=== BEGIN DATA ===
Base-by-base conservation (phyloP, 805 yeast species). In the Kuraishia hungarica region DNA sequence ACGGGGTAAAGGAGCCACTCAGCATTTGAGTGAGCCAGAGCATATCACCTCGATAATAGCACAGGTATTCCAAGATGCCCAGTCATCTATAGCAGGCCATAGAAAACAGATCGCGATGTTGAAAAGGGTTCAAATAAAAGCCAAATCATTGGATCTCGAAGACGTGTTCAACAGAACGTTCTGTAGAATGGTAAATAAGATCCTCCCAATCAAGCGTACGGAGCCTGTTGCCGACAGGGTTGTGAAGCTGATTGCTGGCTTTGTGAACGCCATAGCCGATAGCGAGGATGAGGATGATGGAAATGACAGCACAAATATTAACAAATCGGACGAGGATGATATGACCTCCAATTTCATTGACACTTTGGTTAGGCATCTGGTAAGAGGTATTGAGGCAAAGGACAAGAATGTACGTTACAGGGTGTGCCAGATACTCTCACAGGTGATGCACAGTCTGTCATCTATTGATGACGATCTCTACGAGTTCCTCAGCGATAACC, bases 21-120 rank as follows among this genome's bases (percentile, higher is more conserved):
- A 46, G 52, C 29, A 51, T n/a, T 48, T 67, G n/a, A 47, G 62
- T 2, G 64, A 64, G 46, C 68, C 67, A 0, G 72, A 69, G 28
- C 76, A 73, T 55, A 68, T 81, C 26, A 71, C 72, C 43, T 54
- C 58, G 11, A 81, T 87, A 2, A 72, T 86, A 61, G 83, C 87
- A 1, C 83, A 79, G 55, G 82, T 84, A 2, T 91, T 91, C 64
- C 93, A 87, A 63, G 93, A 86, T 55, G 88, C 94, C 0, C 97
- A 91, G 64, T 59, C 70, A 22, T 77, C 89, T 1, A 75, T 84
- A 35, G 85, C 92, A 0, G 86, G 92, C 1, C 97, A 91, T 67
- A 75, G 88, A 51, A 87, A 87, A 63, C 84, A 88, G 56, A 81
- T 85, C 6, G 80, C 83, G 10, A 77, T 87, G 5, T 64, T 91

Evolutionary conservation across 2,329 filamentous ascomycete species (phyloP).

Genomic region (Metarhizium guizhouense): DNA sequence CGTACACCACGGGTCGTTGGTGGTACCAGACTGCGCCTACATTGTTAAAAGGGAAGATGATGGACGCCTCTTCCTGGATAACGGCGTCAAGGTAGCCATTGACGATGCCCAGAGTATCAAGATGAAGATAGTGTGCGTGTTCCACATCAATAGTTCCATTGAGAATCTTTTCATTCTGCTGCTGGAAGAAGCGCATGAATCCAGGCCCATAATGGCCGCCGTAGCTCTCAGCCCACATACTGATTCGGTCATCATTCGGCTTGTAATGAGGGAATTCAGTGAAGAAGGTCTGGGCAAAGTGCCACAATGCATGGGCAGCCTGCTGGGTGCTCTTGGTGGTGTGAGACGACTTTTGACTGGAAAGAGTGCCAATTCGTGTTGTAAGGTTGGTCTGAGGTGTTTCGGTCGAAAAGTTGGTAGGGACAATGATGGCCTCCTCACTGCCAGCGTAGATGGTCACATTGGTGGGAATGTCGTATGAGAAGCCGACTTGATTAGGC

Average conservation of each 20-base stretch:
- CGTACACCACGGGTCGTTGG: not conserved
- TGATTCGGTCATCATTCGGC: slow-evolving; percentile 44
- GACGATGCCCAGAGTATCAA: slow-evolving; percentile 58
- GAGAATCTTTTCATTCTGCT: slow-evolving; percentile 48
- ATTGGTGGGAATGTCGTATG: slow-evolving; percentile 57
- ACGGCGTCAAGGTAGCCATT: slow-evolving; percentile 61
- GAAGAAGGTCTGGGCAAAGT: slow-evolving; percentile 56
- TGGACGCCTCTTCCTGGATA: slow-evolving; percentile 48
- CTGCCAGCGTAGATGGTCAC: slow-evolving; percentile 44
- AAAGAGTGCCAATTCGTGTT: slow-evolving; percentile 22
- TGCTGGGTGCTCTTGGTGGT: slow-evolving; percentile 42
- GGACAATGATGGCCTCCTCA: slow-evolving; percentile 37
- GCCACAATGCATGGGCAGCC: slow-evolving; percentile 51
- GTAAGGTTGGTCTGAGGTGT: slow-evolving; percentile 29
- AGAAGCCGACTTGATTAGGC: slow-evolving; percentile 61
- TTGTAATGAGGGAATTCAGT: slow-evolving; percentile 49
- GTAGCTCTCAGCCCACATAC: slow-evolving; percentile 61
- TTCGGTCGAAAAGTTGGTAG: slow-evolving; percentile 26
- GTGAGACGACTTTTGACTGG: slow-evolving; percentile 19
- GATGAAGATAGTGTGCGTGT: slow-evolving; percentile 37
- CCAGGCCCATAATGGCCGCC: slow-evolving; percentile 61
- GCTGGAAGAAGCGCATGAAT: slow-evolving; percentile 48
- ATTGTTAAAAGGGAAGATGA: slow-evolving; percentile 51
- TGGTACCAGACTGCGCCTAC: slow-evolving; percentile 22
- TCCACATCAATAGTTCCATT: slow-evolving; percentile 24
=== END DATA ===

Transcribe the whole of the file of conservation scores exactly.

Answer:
Base-by-base conservation (phyloP, 805 yeast species). In the Kuraishia hungarica region DNA sequence ACGGGGTAAAGGAGCCACTCAGCATTTGAGTGAGCCAGAGCATATCACCTCGATAATAGCACAGGTATTCCAAGATGCCCAGTCATCTATAGCAGGCCATAGAAAACAGATCGCGATGTTGAAAAGGGTTCAAATAAAAGCCAAATCATTGGATCTCGAAGACGTGTTCAACAGAACGTTCTGTAGAATGGTAAATAAGATCCTCCCAATCAAGCGTACGGAGCCTGTTGCCGACAGGGTTGTGAAGCTGATTGCTGGCTTTGTGAACGCCATAGCCGATAGCGAGGATGAGGATGATGGAAATGACAGCACAAATATTAACAAATCGGACGAGGATGATATGACCTCCAATTTCATTGACACTTTGGTTAGGCATCTGGTAAGAGGTATTGAGGCAAAGGACAAGAATGTACGTTACAGGGTGTGCCAGATACTCTCACAGGTGATGCACAGTCTGTCATCTATTGATGACGATCTCTACGAGTTCCTCAGCGATAACC, bases 21-120 rank as follows among this genome's bases (percentile, higher is more conserved):
- A 46, G 52, C 29, A 51, T n/a, T 48, T 67, G n/a, A 47, G 62
- T 2, G 64, A 64, G 46, C 68, C 67, A 0, G 72, A 69, G 28
- C 76, A 73, T 55, A 68, T 81, C 26, A 71, C 72, C 43, T 54
- C 58, G 11, A 81, T 87, A 2, A 72, T 86, A 61, G 83, C 87
- A 1, C 83, A 79, G 55, G 82, T 84, A 2, T 91, T 91, C 64
- C 93, A 87, A 63, G 93, A 86, T 55, G 88, C 94, C 0, C 97
- A 91, G 64, T 59, C 70, A 22, T 77, C 89, T 1, A 75, T 84
- A 35, G 85, C 92, A 0, G 86, G 92, C 1, C 97, A 91, T 67
- A 75, G 88, A 51, A 87, A 87, A 63, C 84, A 88, G 56, A 81
- T 85, C 6, G 80, C 83, G 10, A 77, T 87, G 5, T 64, T 91

Evolutionary conservation across 2,329 filamentous ascomycete species (phyloP).

Genomic region (Metarhizium guizhouense): DNA sequence CGTACACCACGGGTCGTTGGTGGTACCAGACTGCGCCTACATTGTTAAAAGGGAAGATGATGGACGCCTCTTCCTGGATAACGGCGTCAAGGTAGCCATTGACGATGCCCAGAGTATCAAGATGAAGATAGTGTGCGTGTTCCACATCAATAGTTCCATTGAGAATCTTTTCATTCTGCTGCTGGAAGAAGCGCATGAATCCAGGCCCATAATGGCCGCCGTAGCTCTCAGCCCACATACTGATTCGGTCATCATTCGGCTTGTAATGAGGGAATTCAGTGAAGAAGGTCTGGGCAAAGTGCCACAATGCATGGGCAGCCTGCTGGGTGCTCTTGGTGGTGTGAGACGACTTTTGACTGGAAAGAGTGCCAATTCGTGTTGTAAGGTTGGTCTGAGGTGTTTCGGTCGAAAAGTTGGTAGGGACAATGATGGCCTCCTCACTGCCAGCGTAGATGGTCACATTGGTGGGAATGTCGTATGAGAAGCCGACTTGATTAGGC

Average conservation of each 20-base stretch:
- CGTACACCACGGGTCGTTGG: not conserved
- TGATTCGGTCATCATTCGGC: slow-evolving; percentile 44
- GACGATGCCCAGAGTATCAA: slow-evolving; percentile 58
- GAGAATCTTTTCATTCTGCT: slow-evolving; percentile 48
- ATTGGTGGGAATGTCGTATG: slow-evolving; percentile 57
- ACGGCGTCAAGGTAGCCATT: slow-evolving; percentile 61
- GAAGAAGGTCTGGGCAAAGT: slow-evolving; percentile 56
- TGGACGCCTCTTCCTGGATA: slow-evolving; percentile 48
- CTGCCAGCGTAGATGGTCAC: slow-evolving; percentile 44
- AAAGAGTGCCAATTCGTGTT: slow-evolving; percentile 22
- TGCTGGGTGCTCTTGGTGGT: slow-evolving; percentile 42
- GGACAATGATGGCCTCCTCA: slow-evolving; percentile 37
- GCCACAATGCATGGGCAGCC: slow-evolving; percentile 51
- GTAAGGTTGGTCTGAGGTGT: slow-evolving; percentile 29
- AGAAGCCGACTTGATTAGGC: slow-evolving; percentile 61
- TTGTAATGAGGGAATTCAGT: slow-evolving; percentile 49
- GTAGCTCTCAGCCCACATAC: slow-evolving; percentile 61
- TTCGGTCGAAAAGTTGGTAG: slow-evolving; percentile 26
- GTGAGACGACTTTTGACTGG: slow-evolving; percentile 19
- GATGAAGATAGTGTGCGTGT: slow-evolving; percentile 37
- CCAGGCCCATAATGGCCGCC: slow-evolving; percentile 61
- GCTGGAAGAAGCGCATGAAT: slow-evolving; percentile 48
- ATTGTTAAAAGGGAAGATGA: slow-evolving; percentile 51
- TGGTACCAGACTGCGCCTAC: slow-evolving; percentile 22
- TCCACATCAATAGTTCCATT: slow-evolving; percentile 24